Missing flight connections and days of smooth travel
At 5:30 a.m. Thursday, a huge moon bounced like a gleaming ball against the windows of the hotel van. My nine companions and I were heading to Phoenix International Airport after a night at a nearby motel. US Airways had herded us there the night before after we’d all missed connecting flights.
I’d spent a week visiting Barbara, Mabel and Millie — wife, cat, cat — in Greenville, N.C., where they’re ensconced until Barbara can find a job in these parts. My flights to Greenville had gone off without a hitch, so I figured my number was up for the flights back.
A series of freak thunderstorms — I say freak because for months, eastern North Carolina has been dry as a hickory switch — delayed us in Raleigh long enough to befuddle other flight schedules. Thus the night in a Phoenix motel.
Technical problems delayed the morning flight.
I imagine much of this sounds familiar to many of you. I could detail other commercial flight nightmares, but I’ll let you fill in the blanks with your own experiences.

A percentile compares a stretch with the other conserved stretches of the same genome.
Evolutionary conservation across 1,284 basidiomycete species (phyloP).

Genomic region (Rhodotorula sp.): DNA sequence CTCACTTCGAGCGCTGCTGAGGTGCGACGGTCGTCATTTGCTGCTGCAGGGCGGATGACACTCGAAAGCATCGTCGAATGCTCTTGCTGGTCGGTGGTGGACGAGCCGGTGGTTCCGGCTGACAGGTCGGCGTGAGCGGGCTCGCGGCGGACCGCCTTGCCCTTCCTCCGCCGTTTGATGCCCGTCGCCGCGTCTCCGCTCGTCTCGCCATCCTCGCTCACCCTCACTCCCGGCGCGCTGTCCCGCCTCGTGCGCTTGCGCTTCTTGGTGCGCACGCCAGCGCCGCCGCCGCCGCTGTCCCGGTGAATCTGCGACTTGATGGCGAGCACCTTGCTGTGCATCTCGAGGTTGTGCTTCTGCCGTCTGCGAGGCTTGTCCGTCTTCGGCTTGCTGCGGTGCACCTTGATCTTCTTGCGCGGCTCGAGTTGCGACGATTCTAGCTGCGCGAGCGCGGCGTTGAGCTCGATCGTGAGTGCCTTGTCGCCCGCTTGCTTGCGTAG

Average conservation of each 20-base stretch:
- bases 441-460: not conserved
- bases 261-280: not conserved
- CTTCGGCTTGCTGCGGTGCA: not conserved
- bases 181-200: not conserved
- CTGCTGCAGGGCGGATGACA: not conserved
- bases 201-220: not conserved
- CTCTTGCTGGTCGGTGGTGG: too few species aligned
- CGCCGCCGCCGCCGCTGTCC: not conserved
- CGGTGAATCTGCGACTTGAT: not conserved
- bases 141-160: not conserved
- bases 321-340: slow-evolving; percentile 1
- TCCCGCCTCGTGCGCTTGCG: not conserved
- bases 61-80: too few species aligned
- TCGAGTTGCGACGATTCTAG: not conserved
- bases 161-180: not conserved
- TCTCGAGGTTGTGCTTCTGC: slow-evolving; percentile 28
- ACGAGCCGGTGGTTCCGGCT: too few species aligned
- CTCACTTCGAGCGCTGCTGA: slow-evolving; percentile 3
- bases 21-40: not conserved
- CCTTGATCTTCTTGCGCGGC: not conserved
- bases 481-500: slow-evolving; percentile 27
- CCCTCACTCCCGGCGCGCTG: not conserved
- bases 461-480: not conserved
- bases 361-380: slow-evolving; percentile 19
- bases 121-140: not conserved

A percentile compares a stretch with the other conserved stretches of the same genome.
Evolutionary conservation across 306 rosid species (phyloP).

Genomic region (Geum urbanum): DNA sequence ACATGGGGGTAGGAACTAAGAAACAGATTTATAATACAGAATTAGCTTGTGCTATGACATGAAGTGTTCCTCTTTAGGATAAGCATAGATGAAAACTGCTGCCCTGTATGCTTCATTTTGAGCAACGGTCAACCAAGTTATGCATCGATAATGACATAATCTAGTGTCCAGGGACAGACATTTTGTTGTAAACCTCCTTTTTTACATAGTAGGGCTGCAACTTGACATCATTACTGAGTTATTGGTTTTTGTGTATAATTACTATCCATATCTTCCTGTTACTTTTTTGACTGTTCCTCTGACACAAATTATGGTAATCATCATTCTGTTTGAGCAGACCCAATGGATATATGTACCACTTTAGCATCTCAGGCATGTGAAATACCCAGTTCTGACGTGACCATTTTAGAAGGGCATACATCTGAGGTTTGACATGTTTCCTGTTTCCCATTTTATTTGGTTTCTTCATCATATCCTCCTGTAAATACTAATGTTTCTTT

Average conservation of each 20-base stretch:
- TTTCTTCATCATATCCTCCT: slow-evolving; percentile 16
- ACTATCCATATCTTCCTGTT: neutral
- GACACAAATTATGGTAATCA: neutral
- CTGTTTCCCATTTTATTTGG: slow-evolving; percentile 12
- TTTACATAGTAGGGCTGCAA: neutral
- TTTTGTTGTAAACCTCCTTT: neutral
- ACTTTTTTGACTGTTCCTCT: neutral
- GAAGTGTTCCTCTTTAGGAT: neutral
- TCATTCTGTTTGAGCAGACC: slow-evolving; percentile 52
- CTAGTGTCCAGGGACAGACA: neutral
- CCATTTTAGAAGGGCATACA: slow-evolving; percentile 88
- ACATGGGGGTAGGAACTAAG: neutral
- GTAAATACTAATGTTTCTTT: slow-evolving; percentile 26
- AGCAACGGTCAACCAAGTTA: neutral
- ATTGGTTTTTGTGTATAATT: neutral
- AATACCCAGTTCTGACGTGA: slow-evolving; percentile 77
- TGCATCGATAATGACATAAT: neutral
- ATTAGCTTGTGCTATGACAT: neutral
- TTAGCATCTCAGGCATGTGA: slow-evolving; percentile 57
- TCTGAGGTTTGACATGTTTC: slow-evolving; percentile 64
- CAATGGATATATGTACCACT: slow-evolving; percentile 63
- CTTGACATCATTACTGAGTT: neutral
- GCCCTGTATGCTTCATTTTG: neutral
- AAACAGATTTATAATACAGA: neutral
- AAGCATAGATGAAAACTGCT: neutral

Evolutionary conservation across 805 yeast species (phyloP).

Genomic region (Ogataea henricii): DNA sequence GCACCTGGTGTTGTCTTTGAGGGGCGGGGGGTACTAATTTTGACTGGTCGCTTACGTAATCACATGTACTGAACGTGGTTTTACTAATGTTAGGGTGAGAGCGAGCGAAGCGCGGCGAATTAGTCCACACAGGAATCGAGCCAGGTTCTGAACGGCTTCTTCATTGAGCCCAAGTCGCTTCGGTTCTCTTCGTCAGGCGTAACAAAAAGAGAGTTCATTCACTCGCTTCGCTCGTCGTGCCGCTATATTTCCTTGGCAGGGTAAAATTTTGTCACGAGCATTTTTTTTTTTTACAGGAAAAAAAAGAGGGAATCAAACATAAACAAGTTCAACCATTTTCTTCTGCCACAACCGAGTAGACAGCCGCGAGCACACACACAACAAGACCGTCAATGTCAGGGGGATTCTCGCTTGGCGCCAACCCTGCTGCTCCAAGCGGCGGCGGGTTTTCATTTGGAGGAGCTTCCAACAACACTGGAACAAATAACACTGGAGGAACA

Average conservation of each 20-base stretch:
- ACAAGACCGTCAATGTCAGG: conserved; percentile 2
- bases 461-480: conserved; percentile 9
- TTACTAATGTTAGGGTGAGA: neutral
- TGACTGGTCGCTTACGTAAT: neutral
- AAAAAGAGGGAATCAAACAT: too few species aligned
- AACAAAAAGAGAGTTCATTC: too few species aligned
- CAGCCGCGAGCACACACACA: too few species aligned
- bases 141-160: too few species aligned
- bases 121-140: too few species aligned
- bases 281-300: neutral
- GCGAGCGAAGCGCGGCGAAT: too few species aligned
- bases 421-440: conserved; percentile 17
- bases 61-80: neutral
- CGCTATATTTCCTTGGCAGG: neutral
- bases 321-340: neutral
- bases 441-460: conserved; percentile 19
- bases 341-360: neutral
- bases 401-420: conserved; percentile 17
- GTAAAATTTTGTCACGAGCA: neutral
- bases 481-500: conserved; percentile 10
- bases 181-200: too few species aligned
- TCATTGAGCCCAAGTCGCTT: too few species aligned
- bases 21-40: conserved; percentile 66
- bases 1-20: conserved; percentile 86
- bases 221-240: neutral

But as I swayed from side to side on the bouncing motel van Thursday morning, I got to wondering about conversations between airplane pilots and control towers when things don’t go exactly as planned.
Tower: “Bad news, 81, inclement weather’s heading our way.”
Pilot: “What? Tornado? Hurricane? Blizzard?”
Tower: “Worse. Drought.”
Tower: “You’ll have to remain on the tarmac until further directed. It’s a real desert out there.”
Pilot: “We’re in Phoenix! Of course it’s a desert out there!”
Tower: “You don’t have to yell …”
Farfetched? Sure, but just think of the fun when 40 angry riders stare at you after you’d said these words: “Sorry, folks, the flight crew didn’t have time last night to service the aircraft, so we’ll wait while they get it done.”
That’s what I heard Thursday morning — a few minutes before the pilot asked us to deplane and go to another gate. The flight was due to take off at 7 a.m. It left at 9 a.m.
Yeah, yeah. I’m whining. I guess I’m grieving for the days when I enjoyed flying — when it was an adventure and not an ordeal. I don’t think I’ll feel that again.
Fortunately, Barbara and my daughter Alaina are visiting Tahoe for Christmas.
— Paul Dunn is editor of the Tahoe Daily Tribune. He can be reached at (530) 542-8047 and email@example.com.